Unhappy Trails: Do we really need cartpaths?

By Ron Whitten Photos by Dom Furore
December 04, 2015

Photographed by Dom Furore at Arcadia Bluffs in Michigan.

We all talk the talk, but most of us don't walk the walk. We use a golf cart, even if we're physically able to hoof 18 holes with ease. It's habit, custom and usually part of the golf fee. We don't really mind carts, but we really don't like cartpaths—especially paved ones. We don't want to see them, don't want to use them and absolutely hate it when we're required to stay on them. Worse still is when one of our majestic tee shots caroms off the pavement and ends up out-of-bounds. So we asked our panel of top-flight superintendents: Do we absolutely need these trails of tears? And if the answer is yes, why can't they be soft and out of sight?

Cartpaths are necessary at high-use public and resort courses, and even at some exclusive private courses. Without paths, turf gets stressed. There are materials other than asphalt or concrete that can be used, like crushed stone, blended sand, wood chips, etc. These materials might be unstable on hilly terrain and create maintenance headaches after heavy rains. They also require periodic grooming to smooth them out and keep them free of weeds.
Paul Dotti
Arcola Country Club, Paramus, N.J.

If you don't have cartpaths, you'll have dirt.
Steven M. Cook
Oakland Hills Country Club, Bloomfield Hills, Mich.

I've played only a few courses where the soil drained so well after it rained that cartpaths were not needed. Many soils will not handle intense traffic when they're wet. Golf architects have worked hard to hide paths from the view of a tee shot or an approach shot into a green. But often you run out of real estate, or the golf hole is so flat you don't have the ability to hide them.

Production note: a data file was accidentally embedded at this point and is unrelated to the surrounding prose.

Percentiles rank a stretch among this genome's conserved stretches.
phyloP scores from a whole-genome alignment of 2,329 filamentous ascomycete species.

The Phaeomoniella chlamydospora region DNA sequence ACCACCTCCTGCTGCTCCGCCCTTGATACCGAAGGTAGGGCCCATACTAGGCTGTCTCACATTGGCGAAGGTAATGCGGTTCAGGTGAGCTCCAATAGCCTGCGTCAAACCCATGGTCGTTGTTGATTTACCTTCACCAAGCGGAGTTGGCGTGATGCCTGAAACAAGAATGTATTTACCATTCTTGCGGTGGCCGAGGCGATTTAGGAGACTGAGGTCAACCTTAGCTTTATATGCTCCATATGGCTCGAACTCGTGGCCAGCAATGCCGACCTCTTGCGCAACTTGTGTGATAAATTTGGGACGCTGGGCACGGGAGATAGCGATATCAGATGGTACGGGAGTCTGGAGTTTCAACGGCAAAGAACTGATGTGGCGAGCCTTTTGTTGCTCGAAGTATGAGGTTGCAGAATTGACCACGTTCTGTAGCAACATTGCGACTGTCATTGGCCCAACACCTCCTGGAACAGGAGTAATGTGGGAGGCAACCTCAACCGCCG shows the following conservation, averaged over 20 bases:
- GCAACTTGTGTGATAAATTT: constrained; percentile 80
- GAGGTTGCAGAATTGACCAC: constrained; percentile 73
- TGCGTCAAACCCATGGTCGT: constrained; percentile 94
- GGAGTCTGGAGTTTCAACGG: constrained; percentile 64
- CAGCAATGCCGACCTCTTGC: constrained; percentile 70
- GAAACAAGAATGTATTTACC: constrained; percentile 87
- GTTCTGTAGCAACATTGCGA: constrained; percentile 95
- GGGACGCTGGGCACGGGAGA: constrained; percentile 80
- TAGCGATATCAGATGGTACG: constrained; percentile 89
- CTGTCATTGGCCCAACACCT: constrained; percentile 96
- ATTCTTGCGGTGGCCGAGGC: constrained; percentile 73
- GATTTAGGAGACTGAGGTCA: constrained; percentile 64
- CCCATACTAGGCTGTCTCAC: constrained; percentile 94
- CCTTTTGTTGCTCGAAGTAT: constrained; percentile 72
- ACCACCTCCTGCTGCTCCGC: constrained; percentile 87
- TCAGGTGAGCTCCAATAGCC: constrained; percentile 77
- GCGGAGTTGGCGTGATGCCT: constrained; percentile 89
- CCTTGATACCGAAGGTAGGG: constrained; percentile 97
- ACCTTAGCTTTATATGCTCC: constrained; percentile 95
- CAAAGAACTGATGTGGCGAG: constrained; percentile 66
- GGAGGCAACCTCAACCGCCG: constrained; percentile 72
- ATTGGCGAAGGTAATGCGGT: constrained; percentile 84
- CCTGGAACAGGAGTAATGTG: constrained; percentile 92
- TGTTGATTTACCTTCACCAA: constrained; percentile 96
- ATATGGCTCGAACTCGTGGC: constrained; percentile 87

Rick Tegtmeier
Des Moines Golf And Country Club, West Des Moines, Iowa

Cartpaths allow architects to build courses in places that wouldn't be ideal for golf without them, like mountainous regions. Safety is another reason for cartpaths. Going down a slope on wet turf is a problem for carts.
Fred Gehrisch
Highlands Falls (N.C.) Country Club

If you must have cartpaths, the most practical method is to let the natural pattern of cart traffic dictate where to place them. This would no doubt result in cartpaths running down the center of fairways. If you move them far enough out of the way, no one will use them; if you try to hide them closer to the hole, they will look fabricated. It's really a question of what each club's constituency desires.
Russell C. Myers
Los Angeles Country Club

Besides using paths for golf carts, they're needed for maintenance equipment to travel around the course. Not many courses have the option, in property or funding, to have separate roads for equipment. It would be great if cartpaths could be hidden, but let's be honest: Golfers don't use the paths anyway.
Paul L. Carter
The Bear Trace At Harrison (Tenn.) Bay

Here's a question: Can golfers explain the 90-degree rule? If so, why is it so difficult to remember? When did golf carts become ATVs?
Josh Heptig
San Luis Obispo (Calif.) County Golf Courses